There has been a proliferation of exhibitions, articles and works that claim to be politically engaged. The rise of neo-liberalist policies and constricting political climates affect all sectors of society, and cultural producers have a specific obligation to address what is being produced, discussed and censored in the arts. To deal with this reality has become the locus of many artistic practices. Within such a context, a danger also arises where the “political” and activist-oriented cultural practices become fetishes or trends. The discourse of art has operated and structured itself along certain lines of intellectual thought such that when artists or curators are called upon to state the “political” the issue can become depoliticized, functioning only as a prop for inadequate and amateur analyses that leads to a dead end. What does the “political” mean then in the context of the visual arts?

Participants at Ginger B. Takahashi's "An Army of Lovers Cannot Fail" quilting gathering at HOMEWORK'S "Summer School," June 2-24, New York.

Curriculum Focus: The Pedagogical
With the tide of capitalistic systems, schools have become incubators for generating professionalized workers that fit the efficient producer profile. It is a fact that specializations in universities have been corporatized, ensuring that research deemed worthy of analysis is dictated by its market value. To break this trend, what kind of educational settings in art can resist commodification and become appropriate situations for what Gayatri Spivak has termed to be a process of “unlearning”? This led us to look at different pedagogical strategies used by artists, to create a program of learning and producing knowledge whose nexus is criticality rather than a subscription to any dogmatic paradigm.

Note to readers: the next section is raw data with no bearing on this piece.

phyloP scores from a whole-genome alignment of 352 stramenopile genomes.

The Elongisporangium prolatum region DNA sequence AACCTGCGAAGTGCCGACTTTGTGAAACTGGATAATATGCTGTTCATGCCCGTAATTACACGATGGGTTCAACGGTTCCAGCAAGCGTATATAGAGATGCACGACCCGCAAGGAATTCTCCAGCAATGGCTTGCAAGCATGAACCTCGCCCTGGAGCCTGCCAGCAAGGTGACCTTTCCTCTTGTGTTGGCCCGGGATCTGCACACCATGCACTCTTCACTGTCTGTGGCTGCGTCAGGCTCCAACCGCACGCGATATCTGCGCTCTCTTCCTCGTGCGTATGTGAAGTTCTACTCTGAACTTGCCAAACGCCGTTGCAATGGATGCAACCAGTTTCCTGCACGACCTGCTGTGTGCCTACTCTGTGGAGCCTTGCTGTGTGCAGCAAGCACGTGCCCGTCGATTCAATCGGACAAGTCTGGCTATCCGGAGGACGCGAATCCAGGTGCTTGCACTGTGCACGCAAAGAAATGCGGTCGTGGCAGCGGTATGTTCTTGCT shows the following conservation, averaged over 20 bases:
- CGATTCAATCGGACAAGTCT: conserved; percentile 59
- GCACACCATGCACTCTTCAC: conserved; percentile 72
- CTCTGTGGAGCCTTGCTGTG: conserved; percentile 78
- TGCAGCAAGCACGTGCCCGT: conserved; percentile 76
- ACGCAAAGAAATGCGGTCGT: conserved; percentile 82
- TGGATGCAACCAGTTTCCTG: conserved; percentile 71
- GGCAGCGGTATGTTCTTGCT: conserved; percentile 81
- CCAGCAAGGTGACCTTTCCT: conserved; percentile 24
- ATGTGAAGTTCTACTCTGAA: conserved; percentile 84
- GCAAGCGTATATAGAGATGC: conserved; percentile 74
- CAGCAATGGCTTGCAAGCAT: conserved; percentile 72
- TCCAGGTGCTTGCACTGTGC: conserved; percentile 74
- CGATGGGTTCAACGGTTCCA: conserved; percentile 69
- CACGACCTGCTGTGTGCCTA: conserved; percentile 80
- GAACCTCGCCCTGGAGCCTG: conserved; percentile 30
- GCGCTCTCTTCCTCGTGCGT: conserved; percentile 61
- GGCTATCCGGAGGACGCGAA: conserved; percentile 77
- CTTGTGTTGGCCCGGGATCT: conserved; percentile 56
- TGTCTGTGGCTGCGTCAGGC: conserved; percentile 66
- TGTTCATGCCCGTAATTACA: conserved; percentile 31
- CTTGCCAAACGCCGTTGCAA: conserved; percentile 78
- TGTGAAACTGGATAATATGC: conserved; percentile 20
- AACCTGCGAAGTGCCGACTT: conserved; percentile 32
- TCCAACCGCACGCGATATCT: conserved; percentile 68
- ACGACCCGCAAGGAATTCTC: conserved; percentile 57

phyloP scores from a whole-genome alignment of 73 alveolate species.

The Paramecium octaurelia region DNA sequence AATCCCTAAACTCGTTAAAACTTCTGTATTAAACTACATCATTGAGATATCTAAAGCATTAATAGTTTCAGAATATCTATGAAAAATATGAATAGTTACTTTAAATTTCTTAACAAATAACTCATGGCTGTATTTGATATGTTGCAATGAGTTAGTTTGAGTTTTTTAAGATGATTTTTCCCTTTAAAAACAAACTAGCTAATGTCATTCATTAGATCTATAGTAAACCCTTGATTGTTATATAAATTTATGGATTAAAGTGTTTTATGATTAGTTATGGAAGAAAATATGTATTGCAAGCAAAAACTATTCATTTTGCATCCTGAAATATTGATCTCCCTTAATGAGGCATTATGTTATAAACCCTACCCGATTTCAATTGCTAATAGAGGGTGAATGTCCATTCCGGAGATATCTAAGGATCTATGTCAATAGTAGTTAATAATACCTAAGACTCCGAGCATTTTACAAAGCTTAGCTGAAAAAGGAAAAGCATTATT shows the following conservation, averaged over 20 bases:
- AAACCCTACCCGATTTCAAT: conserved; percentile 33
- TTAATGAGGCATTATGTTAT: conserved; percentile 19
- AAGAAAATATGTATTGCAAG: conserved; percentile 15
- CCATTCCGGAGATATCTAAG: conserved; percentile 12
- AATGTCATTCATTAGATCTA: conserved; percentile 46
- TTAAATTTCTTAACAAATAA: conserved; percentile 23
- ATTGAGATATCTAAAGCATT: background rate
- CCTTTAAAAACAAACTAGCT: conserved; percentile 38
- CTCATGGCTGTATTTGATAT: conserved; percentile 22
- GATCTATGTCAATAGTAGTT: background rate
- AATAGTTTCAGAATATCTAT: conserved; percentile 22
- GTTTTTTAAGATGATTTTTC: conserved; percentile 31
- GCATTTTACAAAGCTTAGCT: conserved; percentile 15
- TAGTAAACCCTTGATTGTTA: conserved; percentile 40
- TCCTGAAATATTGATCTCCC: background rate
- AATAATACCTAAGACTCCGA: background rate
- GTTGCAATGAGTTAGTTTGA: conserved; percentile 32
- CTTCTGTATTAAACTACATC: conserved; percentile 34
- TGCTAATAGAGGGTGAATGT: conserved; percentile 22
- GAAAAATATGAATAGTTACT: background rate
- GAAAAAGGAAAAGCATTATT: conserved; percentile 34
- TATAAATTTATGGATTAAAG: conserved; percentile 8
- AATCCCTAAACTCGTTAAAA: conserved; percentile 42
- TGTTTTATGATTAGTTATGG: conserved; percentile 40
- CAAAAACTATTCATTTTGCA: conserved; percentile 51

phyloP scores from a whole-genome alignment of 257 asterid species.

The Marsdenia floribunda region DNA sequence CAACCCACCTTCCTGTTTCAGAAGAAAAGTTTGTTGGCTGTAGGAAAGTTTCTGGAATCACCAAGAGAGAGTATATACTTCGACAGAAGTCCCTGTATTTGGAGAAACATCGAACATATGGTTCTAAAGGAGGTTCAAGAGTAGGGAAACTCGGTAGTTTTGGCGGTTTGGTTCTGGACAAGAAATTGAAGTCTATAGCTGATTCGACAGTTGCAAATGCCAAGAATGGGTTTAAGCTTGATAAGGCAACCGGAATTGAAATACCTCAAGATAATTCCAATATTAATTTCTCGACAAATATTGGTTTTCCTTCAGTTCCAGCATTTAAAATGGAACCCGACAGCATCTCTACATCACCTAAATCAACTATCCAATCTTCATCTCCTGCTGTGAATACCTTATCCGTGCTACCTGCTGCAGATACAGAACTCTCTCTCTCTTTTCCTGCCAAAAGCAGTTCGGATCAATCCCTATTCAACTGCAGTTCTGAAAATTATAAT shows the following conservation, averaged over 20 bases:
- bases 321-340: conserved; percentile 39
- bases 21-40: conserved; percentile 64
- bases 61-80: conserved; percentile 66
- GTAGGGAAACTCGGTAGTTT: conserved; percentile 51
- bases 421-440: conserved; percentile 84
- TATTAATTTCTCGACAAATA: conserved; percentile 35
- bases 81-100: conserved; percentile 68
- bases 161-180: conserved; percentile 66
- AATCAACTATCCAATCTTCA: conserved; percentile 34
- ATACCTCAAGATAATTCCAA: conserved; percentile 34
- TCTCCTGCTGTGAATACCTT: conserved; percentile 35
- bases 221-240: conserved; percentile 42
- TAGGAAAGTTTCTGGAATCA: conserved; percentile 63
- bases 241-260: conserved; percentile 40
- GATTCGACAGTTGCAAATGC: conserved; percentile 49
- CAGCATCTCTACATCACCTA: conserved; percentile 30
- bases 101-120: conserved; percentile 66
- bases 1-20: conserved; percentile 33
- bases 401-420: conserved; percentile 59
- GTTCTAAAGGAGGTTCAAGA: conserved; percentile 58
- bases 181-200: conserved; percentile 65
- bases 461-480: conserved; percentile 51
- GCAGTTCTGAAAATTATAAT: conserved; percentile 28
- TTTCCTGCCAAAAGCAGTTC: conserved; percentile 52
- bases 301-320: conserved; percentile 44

We also focus on education and specifically how art education is affected by the corporatizing of schools and the rise of knowledge based industries in NY and DK. Given the nature of artists’ precarious labor, they often seek employment as art teachers. While this condition may have risen out of economic necessity, it is also a position of power where artists deliver and share their know-how with the next generation. We are interested in examining the emergence of alternative educational programs and groups, artists using pedagogical methods in informal ways, as well as artist collectives who creates spaces for "educational" exchanges that attempt to apply democratic methods of communication and learning.

Participants at Lin + Lam's "Homefront" screening of propaganda films at HOMEWORK'S "Summer School," June 2-24, New York.

The End: See you!
As a research unit, it is necessary for our collaborations to take place on site, as well as at a distance. In May-June 2007, Jeuno JE Kim and Ditte Lyngkær Pedersen were in residence in New York. In August 2007, Lize Mogel and Carlos Motta were in residence in Århus.

HOMEWORK is been funded by the Danish Arts' Council DaNY Grant, 2007